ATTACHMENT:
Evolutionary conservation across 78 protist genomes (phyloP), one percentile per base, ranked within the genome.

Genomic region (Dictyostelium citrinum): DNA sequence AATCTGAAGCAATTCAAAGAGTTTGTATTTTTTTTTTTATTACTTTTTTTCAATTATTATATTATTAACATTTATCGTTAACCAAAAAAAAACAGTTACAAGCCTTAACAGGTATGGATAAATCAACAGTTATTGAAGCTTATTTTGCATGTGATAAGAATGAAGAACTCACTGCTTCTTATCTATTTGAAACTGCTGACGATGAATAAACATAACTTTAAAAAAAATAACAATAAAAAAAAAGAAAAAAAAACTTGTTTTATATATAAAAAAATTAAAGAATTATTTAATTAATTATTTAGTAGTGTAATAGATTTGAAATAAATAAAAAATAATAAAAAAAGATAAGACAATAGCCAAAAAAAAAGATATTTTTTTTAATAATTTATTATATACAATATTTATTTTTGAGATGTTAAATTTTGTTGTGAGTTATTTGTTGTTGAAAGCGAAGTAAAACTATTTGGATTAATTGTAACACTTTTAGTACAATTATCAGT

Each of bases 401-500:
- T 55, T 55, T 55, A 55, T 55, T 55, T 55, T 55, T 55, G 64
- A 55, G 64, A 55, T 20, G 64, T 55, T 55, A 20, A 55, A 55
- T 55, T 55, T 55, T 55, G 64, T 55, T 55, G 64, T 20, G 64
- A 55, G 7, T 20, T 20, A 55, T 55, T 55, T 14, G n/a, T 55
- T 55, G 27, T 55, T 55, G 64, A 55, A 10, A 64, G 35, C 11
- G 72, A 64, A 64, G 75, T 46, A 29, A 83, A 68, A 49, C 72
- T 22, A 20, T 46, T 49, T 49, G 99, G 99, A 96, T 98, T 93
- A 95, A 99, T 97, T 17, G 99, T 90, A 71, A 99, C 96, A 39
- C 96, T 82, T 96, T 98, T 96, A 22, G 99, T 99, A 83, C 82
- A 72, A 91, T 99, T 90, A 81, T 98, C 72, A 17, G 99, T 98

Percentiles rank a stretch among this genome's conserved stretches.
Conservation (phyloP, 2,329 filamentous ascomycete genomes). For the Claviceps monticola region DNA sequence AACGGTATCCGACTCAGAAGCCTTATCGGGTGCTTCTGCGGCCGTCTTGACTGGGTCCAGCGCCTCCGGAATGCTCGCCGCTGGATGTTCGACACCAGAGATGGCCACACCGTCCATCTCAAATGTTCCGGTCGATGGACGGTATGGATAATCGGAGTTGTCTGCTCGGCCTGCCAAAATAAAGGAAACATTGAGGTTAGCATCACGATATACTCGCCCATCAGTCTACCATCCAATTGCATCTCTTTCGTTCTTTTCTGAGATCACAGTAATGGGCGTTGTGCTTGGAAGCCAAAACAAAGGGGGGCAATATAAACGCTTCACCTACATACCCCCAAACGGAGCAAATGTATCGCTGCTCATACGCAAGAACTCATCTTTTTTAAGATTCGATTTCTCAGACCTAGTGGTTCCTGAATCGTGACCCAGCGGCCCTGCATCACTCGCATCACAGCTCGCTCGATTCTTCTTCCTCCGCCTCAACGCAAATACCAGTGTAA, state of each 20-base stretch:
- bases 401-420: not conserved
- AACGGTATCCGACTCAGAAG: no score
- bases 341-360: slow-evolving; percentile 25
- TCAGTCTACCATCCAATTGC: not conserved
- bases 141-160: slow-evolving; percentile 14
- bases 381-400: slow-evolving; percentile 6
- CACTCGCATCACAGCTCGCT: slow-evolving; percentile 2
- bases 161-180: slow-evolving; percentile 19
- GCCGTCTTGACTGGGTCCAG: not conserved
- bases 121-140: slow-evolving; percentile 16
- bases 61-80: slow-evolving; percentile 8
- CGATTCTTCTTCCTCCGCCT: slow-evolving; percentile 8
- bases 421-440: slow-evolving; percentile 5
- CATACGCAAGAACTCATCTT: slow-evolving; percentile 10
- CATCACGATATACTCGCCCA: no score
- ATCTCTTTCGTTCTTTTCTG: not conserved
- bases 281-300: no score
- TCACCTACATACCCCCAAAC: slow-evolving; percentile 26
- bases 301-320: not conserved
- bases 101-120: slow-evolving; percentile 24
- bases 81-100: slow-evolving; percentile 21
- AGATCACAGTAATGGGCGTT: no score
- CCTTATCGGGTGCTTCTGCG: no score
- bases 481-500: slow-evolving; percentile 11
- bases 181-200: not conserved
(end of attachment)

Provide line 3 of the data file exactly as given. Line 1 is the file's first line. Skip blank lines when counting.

Each of bases 401-500: